Seeming light years away from the hustle and bustle of the collegiate/tourist-filled South State Street is an unsuspecting Cal-French local favorite: Downey’s. For 25 years, Owner and Chef John Downey has managed to sustain rave accolades amidst a completely unlikely environment. Yes, the esteemed apex of Santa Barbara restaurant folklore is all but hidden in secluded Mid-Town State Street. More surprising is that once inside, Downey’s is completely void of aesthetic trickery to the point of intrigue. It is evident: John Downey is from the school of substance over style.Read More ...
Before I visited Santa Barbara’s Downey’s Restaurant, I suppose I had come to expect a healthy dose of pretension from the place. After all, it was an elusive, namesake restaurant, whose owner and chef hailed from Mother England, and it had received accolades and critical praise from locals. I was surprised, however, to find that John Downey, the restaurant’s chef and proprietor, upholds the old adage of substance over style.
The façade would have amounted to nothing more than a window browse had I not spotted the numerical address: 1305 State Street. I did eventually locate the sign, hanging in obscurity, but to characterize the entrance to Downey’s as making a statement would be a misnomer. I must say, I found it heartwarming that a place of such acclaim didn’t rely on an ounce of aesthetic trickery to stay afloat.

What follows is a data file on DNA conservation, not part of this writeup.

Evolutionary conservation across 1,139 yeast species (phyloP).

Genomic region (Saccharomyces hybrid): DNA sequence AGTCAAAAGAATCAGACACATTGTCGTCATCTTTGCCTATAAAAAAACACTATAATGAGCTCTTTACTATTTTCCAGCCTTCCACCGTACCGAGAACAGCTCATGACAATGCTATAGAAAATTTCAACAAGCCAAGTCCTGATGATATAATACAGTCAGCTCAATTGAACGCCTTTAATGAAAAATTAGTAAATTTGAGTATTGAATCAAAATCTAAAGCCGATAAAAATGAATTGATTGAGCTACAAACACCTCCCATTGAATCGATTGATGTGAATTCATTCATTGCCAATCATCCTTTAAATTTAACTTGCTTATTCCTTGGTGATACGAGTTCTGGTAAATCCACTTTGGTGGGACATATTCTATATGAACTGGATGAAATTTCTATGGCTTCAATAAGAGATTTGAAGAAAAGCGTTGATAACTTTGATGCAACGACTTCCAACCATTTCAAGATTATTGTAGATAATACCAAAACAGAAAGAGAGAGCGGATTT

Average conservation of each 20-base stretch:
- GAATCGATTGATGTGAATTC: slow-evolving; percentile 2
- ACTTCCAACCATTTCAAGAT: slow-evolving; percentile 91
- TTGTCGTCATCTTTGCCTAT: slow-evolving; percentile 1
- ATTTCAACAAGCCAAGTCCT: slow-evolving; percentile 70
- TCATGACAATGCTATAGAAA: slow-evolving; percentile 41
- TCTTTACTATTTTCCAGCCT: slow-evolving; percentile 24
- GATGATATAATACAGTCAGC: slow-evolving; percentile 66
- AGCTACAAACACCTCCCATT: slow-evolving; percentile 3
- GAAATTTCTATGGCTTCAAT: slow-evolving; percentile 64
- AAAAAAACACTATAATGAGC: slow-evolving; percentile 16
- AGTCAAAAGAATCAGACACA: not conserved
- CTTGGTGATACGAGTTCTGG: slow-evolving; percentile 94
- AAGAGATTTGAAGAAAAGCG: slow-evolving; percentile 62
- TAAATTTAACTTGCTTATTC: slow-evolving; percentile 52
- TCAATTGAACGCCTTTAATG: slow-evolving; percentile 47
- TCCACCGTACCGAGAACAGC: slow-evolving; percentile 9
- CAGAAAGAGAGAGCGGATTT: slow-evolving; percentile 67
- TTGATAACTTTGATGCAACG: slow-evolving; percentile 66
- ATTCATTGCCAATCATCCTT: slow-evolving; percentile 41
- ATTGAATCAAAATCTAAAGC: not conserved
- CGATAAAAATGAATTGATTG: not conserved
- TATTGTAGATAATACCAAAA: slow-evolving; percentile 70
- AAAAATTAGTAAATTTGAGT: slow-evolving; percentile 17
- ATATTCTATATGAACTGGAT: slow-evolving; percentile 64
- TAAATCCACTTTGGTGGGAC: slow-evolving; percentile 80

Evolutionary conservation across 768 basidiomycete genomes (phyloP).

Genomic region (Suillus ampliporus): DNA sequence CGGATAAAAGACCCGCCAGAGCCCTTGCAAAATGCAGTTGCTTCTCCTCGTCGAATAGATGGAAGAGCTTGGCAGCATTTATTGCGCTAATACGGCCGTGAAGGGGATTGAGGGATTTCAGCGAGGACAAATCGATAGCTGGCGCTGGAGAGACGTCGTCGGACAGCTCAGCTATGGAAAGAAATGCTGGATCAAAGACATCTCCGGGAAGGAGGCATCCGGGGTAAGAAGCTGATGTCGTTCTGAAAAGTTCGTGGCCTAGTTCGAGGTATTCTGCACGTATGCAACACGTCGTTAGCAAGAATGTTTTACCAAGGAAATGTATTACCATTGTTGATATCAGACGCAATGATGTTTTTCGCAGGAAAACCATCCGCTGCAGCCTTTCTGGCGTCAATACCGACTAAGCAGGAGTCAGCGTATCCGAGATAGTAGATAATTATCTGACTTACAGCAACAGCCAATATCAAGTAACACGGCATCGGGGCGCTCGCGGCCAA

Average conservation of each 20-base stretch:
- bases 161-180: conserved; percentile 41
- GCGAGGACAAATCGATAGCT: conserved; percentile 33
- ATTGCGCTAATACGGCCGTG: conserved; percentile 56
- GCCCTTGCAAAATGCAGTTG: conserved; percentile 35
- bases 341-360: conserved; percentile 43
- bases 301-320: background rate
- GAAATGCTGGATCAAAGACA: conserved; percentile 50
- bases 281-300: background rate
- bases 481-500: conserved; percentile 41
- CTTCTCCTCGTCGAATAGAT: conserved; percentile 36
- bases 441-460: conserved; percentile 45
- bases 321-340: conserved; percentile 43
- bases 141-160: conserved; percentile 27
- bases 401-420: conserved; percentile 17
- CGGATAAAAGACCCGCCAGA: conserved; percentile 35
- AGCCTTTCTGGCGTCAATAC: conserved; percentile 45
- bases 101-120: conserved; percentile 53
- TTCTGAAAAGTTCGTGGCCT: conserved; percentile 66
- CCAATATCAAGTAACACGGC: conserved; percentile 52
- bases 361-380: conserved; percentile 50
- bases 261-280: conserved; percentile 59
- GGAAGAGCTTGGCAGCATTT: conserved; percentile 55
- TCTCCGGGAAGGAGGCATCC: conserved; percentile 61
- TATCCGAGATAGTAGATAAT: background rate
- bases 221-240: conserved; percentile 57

Upon entering the foyer, I found myself in unfamiliar territory, unsure of the Chez Downey Point of view. The walls were a soft shade of gray, tablecloths were classic white and there was an elegant flower arrangement to greet us. Seconds later, I was distracted by an eclectic (okay…peculiar), brightly colored Indian sheath and a single quaint, woodsy booth with lively curtains nestled in the very back of the restaurant. While certainly out of place, I found it charming and slightly wished I could have snagged the secret table. Although the décor choices were puzzling for my own taste, Downey’s atmosphere was very pleasant, soft and conducive to a relaxing evening.
We were warmly greeted at 6:00 PM on a Sunday night by our host and were promptly seated. We decided on a window-side table, one of only two tables with a view of State Street. We sat amongst a few forty-something couples whom I overheard allude to the fact that they were regulars. The rectangular (lengthwise) room made good use of its space, placing four-top and two-top tables with generous room. In the same vein as the woodsy booth, landscape paintings adorned the walls, courtesy of Mrs. Liz Downey, the wife of John Downey and manager of the restaurant. They came in all shapes and sizes and randomly formed a semblance of wall art. Some were even framed in Native American designs. As I peered at the walls I noticed a few visible holes where paintings once hung, a slightly disturbing detail that seemed unbefitting a restaurant of gourmet caliber. Just next to this were Roman-like freestanding columns supporting weathered Fern plants.
I didn’t have much time to harp on the parched Ferns because our superstar waiter Dallas arrived. In fact, all of the staff was personable and gracious. One of John Downey’s strengths seemed to be his impeccable choice of servers. Dallas was what we in Los Angeles would have assumed to be an actor-in-waiting, working in a restaurant while hoping to be the next Ashton Kutcher. My assumption was dead wrong. Dallas was astute, witty and just happened to recommend two of the most superb bottles of red wine we ever had. He also had mastered the delicate art of being attentive yet removing himself at just the right moments so as to enhance our private experience.